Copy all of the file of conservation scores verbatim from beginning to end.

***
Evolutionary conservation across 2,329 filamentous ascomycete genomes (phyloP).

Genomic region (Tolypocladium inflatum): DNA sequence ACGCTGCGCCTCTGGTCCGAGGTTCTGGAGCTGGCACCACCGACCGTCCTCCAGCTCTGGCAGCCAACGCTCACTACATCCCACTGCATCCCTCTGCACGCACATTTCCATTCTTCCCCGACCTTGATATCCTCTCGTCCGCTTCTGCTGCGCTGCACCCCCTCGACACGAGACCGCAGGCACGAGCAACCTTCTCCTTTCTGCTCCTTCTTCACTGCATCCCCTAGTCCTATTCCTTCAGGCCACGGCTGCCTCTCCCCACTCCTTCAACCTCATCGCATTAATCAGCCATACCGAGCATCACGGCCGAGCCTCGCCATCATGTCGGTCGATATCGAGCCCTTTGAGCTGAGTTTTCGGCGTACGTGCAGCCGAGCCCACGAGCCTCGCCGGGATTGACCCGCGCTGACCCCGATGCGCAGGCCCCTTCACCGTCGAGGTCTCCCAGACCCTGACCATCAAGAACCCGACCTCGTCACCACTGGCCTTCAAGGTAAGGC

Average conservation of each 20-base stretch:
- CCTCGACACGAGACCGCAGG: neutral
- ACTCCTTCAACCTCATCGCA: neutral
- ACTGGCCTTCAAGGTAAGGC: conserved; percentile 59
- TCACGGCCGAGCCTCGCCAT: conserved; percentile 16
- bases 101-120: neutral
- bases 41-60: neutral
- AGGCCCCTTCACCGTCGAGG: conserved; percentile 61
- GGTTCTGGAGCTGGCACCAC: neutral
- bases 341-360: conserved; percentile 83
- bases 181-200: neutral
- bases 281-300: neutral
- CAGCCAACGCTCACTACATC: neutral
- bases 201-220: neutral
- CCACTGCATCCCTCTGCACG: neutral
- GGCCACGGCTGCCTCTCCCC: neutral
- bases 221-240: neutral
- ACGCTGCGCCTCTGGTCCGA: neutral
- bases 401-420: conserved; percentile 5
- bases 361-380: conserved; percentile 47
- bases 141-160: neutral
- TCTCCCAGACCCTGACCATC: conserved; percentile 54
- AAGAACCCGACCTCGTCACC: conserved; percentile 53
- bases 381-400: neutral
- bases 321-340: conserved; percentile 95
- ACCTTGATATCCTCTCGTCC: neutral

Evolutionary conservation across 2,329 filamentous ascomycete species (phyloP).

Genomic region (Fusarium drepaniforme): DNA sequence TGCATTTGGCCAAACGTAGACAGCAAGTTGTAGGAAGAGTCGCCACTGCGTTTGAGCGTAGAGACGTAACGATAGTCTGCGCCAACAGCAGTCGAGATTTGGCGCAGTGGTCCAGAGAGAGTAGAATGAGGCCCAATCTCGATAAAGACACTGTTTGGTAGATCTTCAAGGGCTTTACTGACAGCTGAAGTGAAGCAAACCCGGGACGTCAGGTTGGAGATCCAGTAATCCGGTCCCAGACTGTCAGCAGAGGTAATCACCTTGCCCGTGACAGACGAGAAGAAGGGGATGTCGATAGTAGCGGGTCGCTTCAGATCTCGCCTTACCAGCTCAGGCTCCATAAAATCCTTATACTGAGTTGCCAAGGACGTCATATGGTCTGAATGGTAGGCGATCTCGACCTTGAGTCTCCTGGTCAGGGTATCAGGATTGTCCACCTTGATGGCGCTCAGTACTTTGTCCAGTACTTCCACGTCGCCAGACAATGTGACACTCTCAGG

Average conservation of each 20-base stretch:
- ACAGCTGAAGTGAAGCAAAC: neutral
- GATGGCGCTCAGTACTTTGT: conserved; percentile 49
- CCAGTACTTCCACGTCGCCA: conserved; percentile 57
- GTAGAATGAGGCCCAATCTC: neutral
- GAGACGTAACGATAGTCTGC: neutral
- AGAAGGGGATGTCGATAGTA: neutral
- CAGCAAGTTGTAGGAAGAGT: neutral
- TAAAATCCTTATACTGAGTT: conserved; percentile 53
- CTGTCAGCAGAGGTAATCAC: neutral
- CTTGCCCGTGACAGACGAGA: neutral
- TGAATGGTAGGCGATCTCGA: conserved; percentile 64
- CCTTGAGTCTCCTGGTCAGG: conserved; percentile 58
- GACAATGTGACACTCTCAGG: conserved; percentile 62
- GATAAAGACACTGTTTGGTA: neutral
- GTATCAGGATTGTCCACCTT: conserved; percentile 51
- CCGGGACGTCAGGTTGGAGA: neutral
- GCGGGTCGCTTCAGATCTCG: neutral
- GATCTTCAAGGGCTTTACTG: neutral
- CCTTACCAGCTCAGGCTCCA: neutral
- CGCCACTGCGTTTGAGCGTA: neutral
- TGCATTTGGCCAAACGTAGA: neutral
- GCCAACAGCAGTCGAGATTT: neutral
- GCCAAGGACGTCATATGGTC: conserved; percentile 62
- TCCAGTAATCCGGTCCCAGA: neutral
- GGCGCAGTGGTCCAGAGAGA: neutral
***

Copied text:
Evolutionary conservation across 2,329 filamentous ascomycete genomes (phyloP).

Genomic region (Tolypocladium inflatum): DNA sequence ACGCTGCGCCTCTGGTCCGAGGTTCTGGAGCTGGCACCACCGACCGTCCTCCAGCTCTGGCAGCCAACGCTCACTACATCCCACTGCATCCCTCTGCACGCACATTTCCATTCTTCCCCGACCTTGATATCCTCTCGTCCGCTTCTGCTGCGCTGCACCCCCTCGACACGAGACCGCAGGCACGAGCAACCTTCTCCTTTCTGCTCCTTCTTCACTGCATCCCCTAGTCCTATTCCTTCAGGCCACGGCTGCCTCTCCCCACTCCTTCAACCTCATCGCATTAATCAGCCATACCGAGCATCACGGCCGAGCCTCGCCATCATGTCGGTCGATATCGAGCCCTTTGAGCTGAGTTTTCGGCGTACGTGCAGCCGAGCCCACGAGCCTCGCCGGGATTGACCCGCGCTGACCCCGATGCGCAGGCCCCTTCACCGTCGAGGTCTCCCAGACCCTGACCATCAAGAACCCGACCTCGTCACCACTGGCCTTCAAGGTAAGGC

Average conservation of each 20-base stretch:
- CCTCGACACGAGACCGCAGG: neutral
- ACTCCTTCAACCTCATCGCA: neutral
- ACTGGCCTTCAAGGTAAGGC: conserved; percentile 59
- TCACGGCCGAGCCTCGCCAT: conserved; percentile 16
- bases 101-120: neutral
- bases 41-60: neutral
- AGGCCCCTTCACCGTCGAGG: conserved; percentile 61
- GGTTCTGGAGCTGGCACCAC: neutral
- bases 341-360: conserved; percentile 83
- bases 181-200: neutral
- bases 281-300: neutral
- CAGCCAACGCTCACTACATC: neutral
- bases 201-220: neutral
- CCACTGCATCCCTCTGCACG: neutral
- GGCCACGGCTGCCTCTCCCC: neutral
- bases 221-240: neutral
- ACGCTGCGCCTCTGGTCCGA: neutral
- bases 401-420: conserved; percentile 5
- bases 361-380: conserved; percentile 47
- bases 141-160: neutral
- TCTCCCAGACCCTGACCATC: conserved; percentile 54
- AAGAACCCGACCTCGTCACC: conserved; percentile 53
- bases 381-400: neutral
- bases 321-340: conserved; percentile 95
- ACCTTGATATCCTCTCGTCC: neutral

Evolutionary conservation across 2,329 filamentous ascomycete species (phyloP).

Genomic region (Fusarium drepaniforme): DNA sequence TGCATTTGGCCAAACGTAGACAGCAAGTTGTAGGAAGAGTCGCCACTGCGTTTGAGCGTAGAGACGTAACGATAGTCTGCGCCAACAGCAGTCGAGATTTGGCGCAGTGGTCCAGAGAGAGTAGAATGAGGCCCAATCTCGATAAAGACACTGTTTGGTAGATCTTCAAGGGCTTTACTGACAGCTGAAGTGAAGCAAACCCGGGACGTCAGGTTGGAGATCCAGTAATCCGGTCCCAGACTGTCAGCAGAGGTAATCACCTTGCCCGTGACAGACGAGAAGAAGGGGATGTCGATAGTAGCGGGTCGCTTCAGATCTCGCCTTACCAGCTCAGGCTCCATAAAATCCTTATACTGAGTTGCCAAGGACGTCATATGGTCTGAATGGTAGGCGATCTCGACCTTGAGTCTCCTGGTCAGGGTATCAGGATTGTCCACCTTGATGGCGCTCAGTACTTTGTCCAGTACTTCCACGTCGCCAGACAATGTGACACTCTCAGG

Average conservation of each 20-base stretch:
- ACAGCTGAAGTGAAGCAAAC: neutral
- GATGGCGCTCAGTACTTTGT: conserved; percentile 49
- CCAGTACTTCCACGTCGCCA: conserved; percentile 57
- GTAGAATGAGGCCCAATCTC: neutral
- GAGACGTAACGATAGTCTGC: neutral
- AGAAGGGGATGTCGATAGTA: neutral
- CAGCAAGTTGTAGGAAGAGT: neutral
- TAAAATCCTTATACTGAGTT: conserved; percentile 53
- CTGTCAGCAGAGGTAATCAC: neutral
- CTTGCCCGTGACAGACGAGA: neutral
- TGAATGGTAGGCGATCTCGA: conserved; percentile 64
- CCTTGAGTCTCCTGGTCAGG: conserved; percentile 58
- GACAATGTGACACTCTCAGG: conserved; percentile 62
- GATAAAGACACTGTTTGGTA: neutral
- GTATCAGGATTGTCCACCTT: conserved; percentile 51
- CCGGGACGTCAGGTTGGAGA: neutral
- GCGGGTCGCTTCAGATCTCG: neutral
- GATCTTCAAGGGCTTTACTG: neutral
- CCTTACCAGCTCAGGCTCCA: neutral
- CGCCACTGCGTTTGAGCGTA: neutral
- TGCATTTGGCCAAACGTAGA: neutral
- GCCAACAGCAGTCGAGATTT: neutral
- GCCAAGGACGTCATATGGTC: conserved; percentile 62
- TCCAGTAATCCGGTCCCAGA: neutral
- GGCGCAGTGGTCCAGAGAGA: neutral